By Mark A. Kosin, Southland Industries
There are 10 common aspects to consider in the analysis of mechanical, electrical, and plumbing systems.
Of all the data center markets throughout North America, Northern Virginia (NoVa) has consistently been the most active due in large part to its history. In the early 1990s, the region played a crucial role in the development of the internet infrastructure, which naturally drew a high concentration of data center operators who could connect to many networks in one place.
NoVa, and especially Loudoun County, Virginia, was made for data centers. With its abundant fiber, inexpensive and reliable power, rich water supply in an area that does not experience droughts, and attractive tax incentive programs, it’s ideal for many data center clients.
There are more than 40 data centers located in Loudoun Count, and the majority are in “Data Center Alley,” which boasts a high concentration of data centers and supports about half of the country’s Internet traffic. With more than 4.5 million sq ft of data center space available and a projected 10 million sq ft by 2021, Ashburn, Virginia, data centers continue to lead the pack. As Ashburn becomes the site of some of the industry’s most progressive energy-saving initiatives and connectivity infrastructure developments, there’s no doubt that the region will continue to be a market to watch.
Recently, an increase in competition has been driving technology and innovations throughout the NoVa data center colocation market. With such a competitive landscape, clients are looking at all aspects of their mechanical, electrical, and plumbing (MEP) designs to differentiate themselves from the competition. By looking holistically at clients’ priorities, the firm evaluates various factors during system comparisons and allows each client to choose the right mechanical and electrical systems to achieve their overall goals and optimize success. There are ten common aspects to consider in the analysis of mechanical, electrical, and plumbing systems.
1. First cost
When businesses turn to a colocation provider, and the fiscal benefits of such strategies are only increasing, first costs become a primary motivation. A recent study explained that rising competition in the colocation sector is leading to price declines in leasing and creating an extremely client-friendly environment.
2. Energy efficiency
Because power consumption directly drives operating costs, energy efficiency is a big concern for many businesses. Choosing a data center that integrates the latest technologies and architecture can help minimize environmental impacts. Innovations like highly efficient cooling plants and leveraging medium voltage electrical distribution systems can help reduce the amount of energy needed to power the building, resulting in a lower Power Usage Effectiveness (PUE).
To avoid financial and business repercussions in the case of a planned or unplanned outage, reliability is a must. If going offline for even a few minutes will have significant financial and business repercussions, then employing MEP solutions that have backup options available in case of a planned or unplanned outage is a must.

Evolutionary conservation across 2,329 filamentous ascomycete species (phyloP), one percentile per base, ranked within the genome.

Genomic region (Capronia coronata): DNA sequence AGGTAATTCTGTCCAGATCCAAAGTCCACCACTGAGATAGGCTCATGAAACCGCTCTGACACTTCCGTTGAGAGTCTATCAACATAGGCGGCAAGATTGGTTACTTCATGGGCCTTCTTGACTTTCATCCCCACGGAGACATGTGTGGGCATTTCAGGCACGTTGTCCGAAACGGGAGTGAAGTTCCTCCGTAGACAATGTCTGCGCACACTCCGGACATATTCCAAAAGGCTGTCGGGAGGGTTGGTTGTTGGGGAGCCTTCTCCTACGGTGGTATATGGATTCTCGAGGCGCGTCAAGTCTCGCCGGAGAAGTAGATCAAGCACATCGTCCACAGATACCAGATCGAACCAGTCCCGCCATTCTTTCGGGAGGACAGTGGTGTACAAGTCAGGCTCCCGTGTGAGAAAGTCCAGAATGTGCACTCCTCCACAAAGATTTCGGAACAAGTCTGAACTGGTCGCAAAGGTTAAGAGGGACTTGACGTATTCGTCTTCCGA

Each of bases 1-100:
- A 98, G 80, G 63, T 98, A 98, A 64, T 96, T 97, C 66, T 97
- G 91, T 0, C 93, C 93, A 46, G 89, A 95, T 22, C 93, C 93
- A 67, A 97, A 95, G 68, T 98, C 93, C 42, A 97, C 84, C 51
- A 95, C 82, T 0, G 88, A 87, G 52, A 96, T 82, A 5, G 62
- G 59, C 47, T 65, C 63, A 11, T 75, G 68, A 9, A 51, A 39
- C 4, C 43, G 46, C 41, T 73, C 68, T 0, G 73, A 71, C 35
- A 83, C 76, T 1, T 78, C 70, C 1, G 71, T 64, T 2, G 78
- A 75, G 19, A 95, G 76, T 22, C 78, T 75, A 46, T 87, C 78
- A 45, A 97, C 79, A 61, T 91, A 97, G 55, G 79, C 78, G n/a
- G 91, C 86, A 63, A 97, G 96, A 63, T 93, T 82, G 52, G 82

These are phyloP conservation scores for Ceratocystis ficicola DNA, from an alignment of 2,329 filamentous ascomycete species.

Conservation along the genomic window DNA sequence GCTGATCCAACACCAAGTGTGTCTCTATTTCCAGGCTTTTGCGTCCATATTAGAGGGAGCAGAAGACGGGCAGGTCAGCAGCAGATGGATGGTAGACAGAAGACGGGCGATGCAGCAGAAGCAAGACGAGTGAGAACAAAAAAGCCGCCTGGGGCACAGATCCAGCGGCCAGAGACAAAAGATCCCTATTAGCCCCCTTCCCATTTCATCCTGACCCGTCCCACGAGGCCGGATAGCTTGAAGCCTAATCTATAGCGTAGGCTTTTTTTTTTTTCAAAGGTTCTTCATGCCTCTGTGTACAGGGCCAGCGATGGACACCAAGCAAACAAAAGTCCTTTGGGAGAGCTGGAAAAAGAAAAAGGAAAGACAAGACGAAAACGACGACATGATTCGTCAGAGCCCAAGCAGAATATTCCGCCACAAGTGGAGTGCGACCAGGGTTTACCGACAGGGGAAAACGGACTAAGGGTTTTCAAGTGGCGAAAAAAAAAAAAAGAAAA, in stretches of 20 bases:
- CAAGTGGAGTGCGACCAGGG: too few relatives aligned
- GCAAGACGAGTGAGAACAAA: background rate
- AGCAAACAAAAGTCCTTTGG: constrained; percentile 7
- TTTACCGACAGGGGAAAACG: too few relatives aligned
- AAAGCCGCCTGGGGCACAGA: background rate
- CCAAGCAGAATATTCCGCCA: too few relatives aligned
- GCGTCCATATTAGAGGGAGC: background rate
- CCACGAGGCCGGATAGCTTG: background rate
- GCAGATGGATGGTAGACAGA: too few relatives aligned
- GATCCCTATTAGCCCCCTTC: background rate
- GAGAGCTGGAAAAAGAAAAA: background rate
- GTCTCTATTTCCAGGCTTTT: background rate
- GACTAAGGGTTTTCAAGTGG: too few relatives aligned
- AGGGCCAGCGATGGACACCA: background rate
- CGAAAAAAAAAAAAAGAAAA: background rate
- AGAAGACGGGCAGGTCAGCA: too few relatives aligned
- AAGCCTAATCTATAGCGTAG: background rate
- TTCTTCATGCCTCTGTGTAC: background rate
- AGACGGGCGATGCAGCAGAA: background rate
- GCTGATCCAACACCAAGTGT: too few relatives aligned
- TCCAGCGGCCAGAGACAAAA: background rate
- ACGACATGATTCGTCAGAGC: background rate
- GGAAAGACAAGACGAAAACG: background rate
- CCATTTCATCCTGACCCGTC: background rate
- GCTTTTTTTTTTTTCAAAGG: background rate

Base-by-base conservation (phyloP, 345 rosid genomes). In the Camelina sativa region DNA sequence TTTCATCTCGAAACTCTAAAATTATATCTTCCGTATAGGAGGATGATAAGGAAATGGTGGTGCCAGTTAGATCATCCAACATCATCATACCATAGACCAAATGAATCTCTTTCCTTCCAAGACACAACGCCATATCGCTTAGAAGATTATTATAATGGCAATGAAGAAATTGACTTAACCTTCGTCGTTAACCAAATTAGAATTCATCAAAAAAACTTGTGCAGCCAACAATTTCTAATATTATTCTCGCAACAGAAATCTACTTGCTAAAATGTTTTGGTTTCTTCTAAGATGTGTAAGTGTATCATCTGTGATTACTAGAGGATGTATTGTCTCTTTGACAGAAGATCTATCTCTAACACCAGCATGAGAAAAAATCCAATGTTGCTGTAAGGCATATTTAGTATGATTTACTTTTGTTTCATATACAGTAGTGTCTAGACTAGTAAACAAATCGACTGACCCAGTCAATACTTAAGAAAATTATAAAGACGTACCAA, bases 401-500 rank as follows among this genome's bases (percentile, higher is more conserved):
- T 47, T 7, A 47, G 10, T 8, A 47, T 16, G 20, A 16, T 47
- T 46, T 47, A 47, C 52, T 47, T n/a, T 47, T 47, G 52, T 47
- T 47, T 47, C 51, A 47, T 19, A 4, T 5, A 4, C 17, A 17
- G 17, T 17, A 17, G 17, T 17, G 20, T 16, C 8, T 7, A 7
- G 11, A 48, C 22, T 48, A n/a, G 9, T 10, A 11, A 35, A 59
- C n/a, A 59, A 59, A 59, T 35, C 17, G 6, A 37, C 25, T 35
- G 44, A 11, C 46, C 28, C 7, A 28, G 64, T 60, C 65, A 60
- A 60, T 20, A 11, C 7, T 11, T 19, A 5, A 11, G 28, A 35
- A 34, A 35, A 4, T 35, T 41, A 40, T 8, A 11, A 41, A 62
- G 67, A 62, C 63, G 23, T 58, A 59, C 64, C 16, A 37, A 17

Flexibility with scaling systems has been an attractive strategy, particularly with colocation providers. Adaptability to multiple clients for phasing and making sure design provisions are made so the construction of a new phase can occur without downtime in active phases. Flexibility is a key component when it comes to meeting your business objectives because it allows your needs to be accommodated at any given time.
Providing continuous operations through all foreseeable circumstances, such as power outages and equipment failure, is necessary to ensure a data center’s reliability. Redundant systems that are concurrently maintainable provide peace of mind that the client’s infrastructure is protected.
Clients want systems that are easily maintainable to be able to ensure their critical assets are running at full speed. The system sections should be focused on operational excellence in order to protect customers’ critical power load and cooling resources.
7. Speed to market
Clients’ leases usually hinge on having timely inventory. Clients expect a fast- tracked, constructible design that is coordinated and installed in a timely manner. Through the integrated design-build model, long lead items can be pre-purchased in parallel with designs being completed and coordinated.
Scalability and speed to market go hand in hand. It’s vital to understand that system infrastructure choices early in design can affect equipment lead times and installation durations for future phases. Also, in order to provide control and save operational costs during a period of accelerated MEP growth, systems need to be easily scalable to fast-track additional growth.
Customers benefit from solar power, reclaimed water-based cooling systems, waterless cooling technologies, and much more. Water is becoming a larger consideration with mechanical system selections. The enormous volume of water required to cool high-density server farms with mechanical systems is making water management a growing priority for data center operators. A 15-megawatt data center can use up to 360,000 gallons of water per day. Clients recognize that sustainability is not only good for the environment, but is also good for their bottom line.
10. Design tolerances
Since 2011, new temperature and humidity guidelines have helped rethink the design of data centers. Service level agreements (SLAs) are being designed with different limits. That has resulted in more and more innovations with MEP systems within mission critical facilities.
Mark A. Kosin is vice president, business team leader for mid-Atlantic division at Southland Industries. This article originally appeared on Southland Industries blog. Southland Industries is a CFE Media content partner.